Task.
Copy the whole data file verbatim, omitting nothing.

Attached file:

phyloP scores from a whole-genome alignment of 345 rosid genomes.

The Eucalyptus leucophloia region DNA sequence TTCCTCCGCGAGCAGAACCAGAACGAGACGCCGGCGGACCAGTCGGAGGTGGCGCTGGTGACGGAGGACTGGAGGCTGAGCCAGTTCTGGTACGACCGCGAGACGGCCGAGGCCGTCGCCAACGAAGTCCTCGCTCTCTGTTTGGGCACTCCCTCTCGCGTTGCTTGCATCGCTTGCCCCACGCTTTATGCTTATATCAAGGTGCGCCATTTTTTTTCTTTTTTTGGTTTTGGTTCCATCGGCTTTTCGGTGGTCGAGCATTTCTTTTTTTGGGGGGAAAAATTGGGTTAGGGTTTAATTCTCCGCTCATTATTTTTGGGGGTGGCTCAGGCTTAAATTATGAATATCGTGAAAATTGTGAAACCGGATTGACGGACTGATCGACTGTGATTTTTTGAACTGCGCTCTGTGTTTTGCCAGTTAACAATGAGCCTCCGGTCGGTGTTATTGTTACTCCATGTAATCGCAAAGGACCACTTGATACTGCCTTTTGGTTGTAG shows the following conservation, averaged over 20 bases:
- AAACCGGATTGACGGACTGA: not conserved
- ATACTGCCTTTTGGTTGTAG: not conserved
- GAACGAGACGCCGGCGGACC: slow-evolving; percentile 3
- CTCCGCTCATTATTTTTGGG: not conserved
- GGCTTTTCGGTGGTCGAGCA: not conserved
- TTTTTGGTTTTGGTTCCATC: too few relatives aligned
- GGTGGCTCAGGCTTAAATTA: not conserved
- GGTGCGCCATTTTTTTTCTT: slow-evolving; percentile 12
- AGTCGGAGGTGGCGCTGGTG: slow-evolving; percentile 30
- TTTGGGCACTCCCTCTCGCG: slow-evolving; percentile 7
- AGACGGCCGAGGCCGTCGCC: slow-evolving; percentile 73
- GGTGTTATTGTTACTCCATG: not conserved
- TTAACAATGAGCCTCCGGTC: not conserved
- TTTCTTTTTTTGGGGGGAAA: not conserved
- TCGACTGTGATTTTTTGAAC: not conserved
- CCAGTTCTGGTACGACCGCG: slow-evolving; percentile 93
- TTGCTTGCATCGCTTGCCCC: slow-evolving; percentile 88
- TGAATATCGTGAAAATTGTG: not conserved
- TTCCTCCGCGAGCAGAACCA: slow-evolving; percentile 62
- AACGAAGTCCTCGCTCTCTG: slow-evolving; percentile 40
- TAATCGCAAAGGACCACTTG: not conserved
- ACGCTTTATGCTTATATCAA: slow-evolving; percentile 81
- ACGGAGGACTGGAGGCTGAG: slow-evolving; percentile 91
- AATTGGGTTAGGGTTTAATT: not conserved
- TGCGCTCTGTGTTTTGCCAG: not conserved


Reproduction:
phyloP scores from a whole-genome alignment of 345 rosid genomes.

The Eucalyptus leucophloia region DNA sequence TTCCTCCGCGAGCAGAACCAGAACGAGACGCCGGCGGACCAGTCGGAGGTGGCGCTGGTGACGGAGGACTGGAGGCTGAGCCAGTTCTGGTACGACCGCGAGACGGCCGAGGCCGTCGCCAACGAAGTCCTCGCTCTCTGTTTGGGCACTCCCTCTCGCGTTGCTTGCATCGCTTGCCCCACGCTTTATGCTTATATCAAGGTGCGCCATTTTTTTTCTTTTTTTGGTTTTGGTTCCATCGGCTTTTCGGTGGTCGAGCATTTCTTTTTTTGGGGGGAAAAATTGGGTTAGGGTTTAATTCTCCGCTCATTATTTTTGGGGGTGGCTCAGGCTTAAATTATGAATATCGTGAAAATTGTGAAACCGGATTGACGGACTGATCGACTGTGATTTTTTGAACTGCGCTCTGTGTTTTGCCAGTTAACAATGAGCCTCCGGTCGGTGTTATTGTTACTCCATGTAATCGCAAAGGACCACTTGATACTGCCTTTTGGTTGTAG shows the following conservation, averaged over 20 bases:
- AAACCGGATTGACGGACTGA: not conserved
- ATACTGCCTTTTGGTTGTAG: not conserved
- GAACGAGACGCCGGCGGACC: slow-evolving; percentile 3
- CTCCGCTCATTATTTTTGGG: not conserved
- GGCTTTTCGGTGGTCGAGCA: not conserved
- TTTTTGGTTTTGGTTCCATC: too few relatives aligned
- GGTGGCTCAGGCTTAAATTA: not conserved
- GGTGCGCCATTTTTTTTCTT: slow-evolving; percentile 12
- AGTCGGAGGTGGCGCTGGTG: slow-evolving; percentile 30
- TTTGGGCACTCCCTCTCGCG: slow-evolving; percentile 7
- AGACGGCCGAGGCCGTCGCC: slow-evolving; percentile 73
- GGTGTTATTGTTACTCCATG: not conserved
- TTAACAATGAGCCTCCGGTC: not conserved
- TTTCTTTTTTTGGGGGGAAA: not conserved
- TCGACTGTGATTTTTTGAAC: not conserved
- CCAGTTCTGGTACGACCGCG: slow-evolving; percentile 93
- TTGCTTGCATCGCTTGCCCC: slow-evolving; percentile 88
- TGAATATCGTGAAAATTGTG: not conserved
- TTCCTCCGCGAGCAGAACCA: slow-evolving; percentile 62
- AACGAAGTCCTCGCTCTCTG: slow-evolving; percentile 40
- TAATCGCAAAGGACCACTTG: not conserved
- ACGCTTTATGCTTATATCAA: slow-evolving; percentile 81
- ACGGAGGACTGGAGGCTGAG: slow-evolving; percentile 91
- AATTGGGTTAGGGTTTAATT: not conserved
- TGCGCTCTGTGTTTTGCCAG: not conserved